Ryan Atkin, the first professional referee to speak openly about being gay, said: ‘Rainbow Laces is the building block to creating a sport that’s for all. It’s great that the Premier League and the EFL are fully supportive and leading the way using their own initiatives like rainbow corner flags.
We need to work together to make football and sport inclusive of all. When you change your mind, you will change the game.’
‘You don’t have to be LGBT to be a supporter of the campaign, in fact allies within the sport are more crucial than ever. I hope this campaign sees more sport stars, staff and fans publicly support LGBT people and that they make clear that homophobia and abusive comments are not acceptable. However, wearing rainbow laces for a game is not enough. If you are going to wear them, be willing to speak publicly about your support and call out abuse. We need to work together to make football and sport inclusive of all. When you change your mind, you will change the game.’
Chris Gardner, Diversity and Inclusion Lead at eBay, said: ‘At eBay we’re proud to celebrate diversity. We are delighted that we are the official site for people to buy Stonewall’s Rainbow Laces and look forward to working closely with them as part of TeamPride to support and celebrate LGBT inclusion in sport.’
Phil Clement, Aon, said: ’Aon is proud to be a part of TeamPride and I firmly believe the group holds an enormous ability to influence the sports industry. There is still much more we need to do before all LGBT people can live freely as themselves. Sport unites us all and TeamPride and Stonewall are committed to making sport everyone’s game by raising awareness of these issues this November.’
Ian Cafferky, Director of Brand and Marcomms at O2, said: ‘At O2 we recognise the importance of having a diverse, balanced and inclusive workforce, where everyone is free to be themselves. To serve our 25 million customers best, it’s vital that our workforce reflects and understands them. That’s why we’re proud to be part of TeamPride and the Rainbow Laces campaign to not just change attitudes on the sports field, but off it too.’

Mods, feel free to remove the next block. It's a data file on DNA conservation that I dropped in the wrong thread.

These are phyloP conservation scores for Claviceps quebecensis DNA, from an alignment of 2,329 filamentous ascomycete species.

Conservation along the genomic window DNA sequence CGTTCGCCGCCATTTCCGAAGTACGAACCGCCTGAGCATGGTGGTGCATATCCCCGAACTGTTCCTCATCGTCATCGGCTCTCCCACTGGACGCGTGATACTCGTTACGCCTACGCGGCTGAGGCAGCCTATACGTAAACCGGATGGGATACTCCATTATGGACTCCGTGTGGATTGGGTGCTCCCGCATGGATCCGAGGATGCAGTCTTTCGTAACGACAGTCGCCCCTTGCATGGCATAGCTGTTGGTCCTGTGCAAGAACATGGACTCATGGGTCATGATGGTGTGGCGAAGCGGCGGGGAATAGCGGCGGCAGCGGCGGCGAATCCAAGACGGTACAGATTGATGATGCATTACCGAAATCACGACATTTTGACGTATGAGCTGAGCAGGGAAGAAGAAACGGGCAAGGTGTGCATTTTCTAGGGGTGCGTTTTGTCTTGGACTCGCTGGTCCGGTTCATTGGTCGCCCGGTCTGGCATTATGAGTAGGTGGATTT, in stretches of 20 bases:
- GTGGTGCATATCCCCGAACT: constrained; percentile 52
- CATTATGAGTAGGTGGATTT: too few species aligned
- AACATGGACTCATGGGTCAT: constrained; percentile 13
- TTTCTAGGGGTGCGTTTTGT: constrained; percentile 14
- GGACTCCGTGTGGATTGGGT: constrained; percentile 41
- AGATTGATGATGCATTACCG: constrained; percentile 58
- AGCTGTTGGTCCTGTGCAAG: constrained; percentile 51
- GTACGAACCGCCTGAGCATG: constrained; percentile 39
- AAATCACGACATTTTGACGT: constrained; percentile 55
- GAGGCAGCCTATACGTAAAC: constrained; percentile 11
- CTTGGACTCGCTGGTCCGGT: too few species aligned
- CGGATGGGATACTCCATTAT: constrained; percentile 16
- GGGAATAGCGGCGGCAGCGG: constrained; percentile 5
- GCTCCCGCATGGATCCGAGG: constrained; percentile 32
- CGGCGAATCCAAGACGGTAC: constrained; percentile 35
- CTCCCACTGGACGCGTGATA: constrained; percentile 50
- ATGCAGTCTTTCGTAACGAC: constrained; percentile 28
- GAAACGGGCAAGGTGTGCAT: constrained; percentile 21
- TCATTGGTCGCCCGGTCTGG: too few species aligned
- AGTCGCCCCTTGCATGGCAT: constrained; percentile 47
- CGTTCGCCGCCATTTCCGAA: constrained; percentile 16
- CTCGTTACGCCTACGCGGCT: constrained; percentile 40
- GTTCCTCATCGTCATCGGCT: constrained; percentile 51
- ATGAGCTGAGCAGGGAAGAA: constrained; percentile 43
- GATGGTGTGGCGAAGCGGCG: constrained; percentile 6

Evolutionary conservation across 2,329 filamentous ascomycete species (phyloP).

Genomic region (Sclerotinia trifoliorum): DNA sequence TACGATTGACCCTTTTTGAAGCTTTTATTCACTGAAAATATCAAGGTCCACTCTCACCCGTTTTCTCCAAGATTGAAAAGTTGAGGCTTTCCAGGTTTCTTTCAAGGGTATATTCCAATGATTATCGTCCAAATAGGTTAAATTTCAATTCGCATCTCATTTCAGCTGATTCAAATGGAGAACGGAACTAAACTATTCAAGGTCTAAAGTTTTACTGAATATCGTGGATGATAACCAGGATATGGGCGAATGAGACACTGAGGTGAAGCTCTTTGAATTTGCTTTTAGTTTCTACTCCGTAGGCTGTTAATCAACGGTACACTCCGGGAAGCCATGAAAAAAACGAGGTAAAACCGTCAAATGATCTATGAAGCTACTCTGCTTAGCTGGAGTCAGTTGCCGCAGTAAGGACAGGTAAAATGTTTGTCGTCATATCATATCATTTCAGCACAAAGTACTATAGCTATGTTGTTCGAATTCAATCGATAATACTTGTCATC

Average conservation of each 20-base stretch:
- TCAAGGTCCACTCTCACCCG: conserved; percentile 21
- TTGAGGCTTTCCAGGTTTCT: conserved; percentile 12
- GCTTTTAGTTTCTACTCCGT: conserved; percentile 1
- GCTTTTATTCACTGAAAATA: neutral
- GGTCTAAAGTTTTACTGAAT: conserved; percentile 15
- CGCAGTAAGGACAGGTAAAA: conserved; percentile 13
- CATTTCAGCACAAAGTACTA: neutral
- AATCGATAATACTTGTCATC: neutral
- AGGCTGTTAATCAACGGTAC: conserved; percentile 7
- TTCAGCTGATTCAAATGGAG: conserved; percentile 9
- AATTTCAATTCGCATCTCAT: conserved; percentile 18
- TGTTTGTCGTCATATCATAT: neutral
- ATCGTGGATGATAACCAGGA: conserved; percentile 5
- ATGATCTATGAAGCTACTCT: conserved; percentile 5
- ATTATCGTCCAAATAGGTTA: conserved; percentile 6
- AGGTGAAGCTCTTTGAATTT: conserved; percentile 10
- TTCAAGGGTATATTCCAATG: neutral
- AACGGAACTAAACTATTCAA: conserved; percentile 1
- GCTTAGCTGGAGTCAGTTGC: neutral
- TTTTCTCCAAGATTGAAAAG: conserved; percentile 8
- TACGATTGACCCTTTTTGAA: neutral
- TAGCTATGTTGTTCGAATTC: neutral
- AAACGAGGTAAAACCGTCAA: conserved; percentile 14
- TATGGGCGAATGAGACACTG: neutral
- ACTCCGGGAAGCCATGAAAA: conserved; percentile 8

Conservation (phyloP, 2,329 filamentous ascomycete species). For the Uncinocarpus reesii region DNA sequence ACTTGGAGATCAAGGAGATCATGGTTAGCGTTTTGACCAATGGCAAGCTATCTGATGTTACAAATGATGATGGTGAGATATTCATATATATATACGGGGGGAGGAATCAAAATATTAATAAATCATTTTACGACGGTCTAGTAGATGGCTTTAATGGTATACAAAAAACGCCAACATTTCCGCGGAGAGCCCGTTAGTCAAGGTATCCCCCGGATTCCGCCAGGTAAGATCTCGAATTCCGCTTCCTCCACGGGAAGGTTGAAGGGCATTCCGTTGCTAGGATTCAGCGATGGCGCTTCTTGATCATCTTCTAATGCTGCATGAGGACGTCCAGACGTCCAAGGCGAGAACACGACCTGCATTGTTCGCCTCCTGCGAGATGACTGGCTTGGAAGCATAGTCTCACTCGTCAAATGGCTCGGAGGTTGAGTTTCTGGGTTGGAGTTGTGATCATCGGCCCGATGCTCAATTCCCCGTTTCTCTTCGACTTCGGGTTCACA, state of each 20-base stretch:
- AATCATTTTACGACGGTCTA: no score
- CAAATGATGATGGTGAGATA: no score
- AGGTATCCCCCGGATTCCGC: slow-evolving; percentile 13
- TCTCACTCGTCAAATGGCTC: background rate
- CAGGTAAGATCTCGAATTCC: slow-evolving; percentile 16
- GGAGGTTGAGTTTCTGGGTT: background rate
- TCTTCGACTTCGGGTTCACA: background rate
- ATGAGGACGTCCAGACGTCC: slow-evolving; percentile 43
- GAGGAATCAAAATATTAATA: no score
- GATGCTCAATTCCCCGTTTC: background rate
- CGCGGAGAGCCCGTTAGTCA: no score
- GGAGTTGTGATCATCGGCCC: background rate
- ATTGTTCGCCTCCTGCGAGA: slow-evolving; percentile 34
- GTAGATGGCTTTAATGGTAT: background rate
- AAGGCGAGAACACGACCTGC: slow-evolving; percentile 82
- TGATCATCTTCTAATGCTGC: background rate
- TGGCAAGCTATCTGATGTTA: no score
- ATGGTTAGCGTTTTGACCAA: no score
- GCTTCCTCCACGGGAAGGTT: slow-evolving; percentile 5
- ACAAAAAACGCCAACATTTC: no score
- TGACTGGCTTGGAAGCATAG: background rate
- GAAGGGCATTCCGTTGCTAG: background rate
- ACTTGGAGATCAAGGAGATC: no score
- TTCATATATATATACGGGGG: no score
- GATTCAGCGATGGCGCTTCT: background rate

Ruth Hunt, Chief Executive of Stonewall, said: ‘Having so much support for our Rainbow Laces campaign is amazing to see. It’s shows that people understand that creating inclusive sporting environments is everyone’s responsibility and that making sport everyone’s game can’t rest on the shoulders of LGBT people alone.
Putting on a pair of laces may seem like a small act, but for someone who is LGBT it is a powerful sign of acceptance.‘
‘We’re also thrilled to see so many local clubs signing up to this year’s campaign. We want anyone and everyone who wants to take part in sport – in whatever sport – to feel they can, whether that’s at a professional level or at a local kickabout.
‘We now want to see fans getting involved and coming out to proudly show their support. Putting on a pair of laces may seem like a small act, but for someone who is LGBT it is a powerful sign of acceptance.‘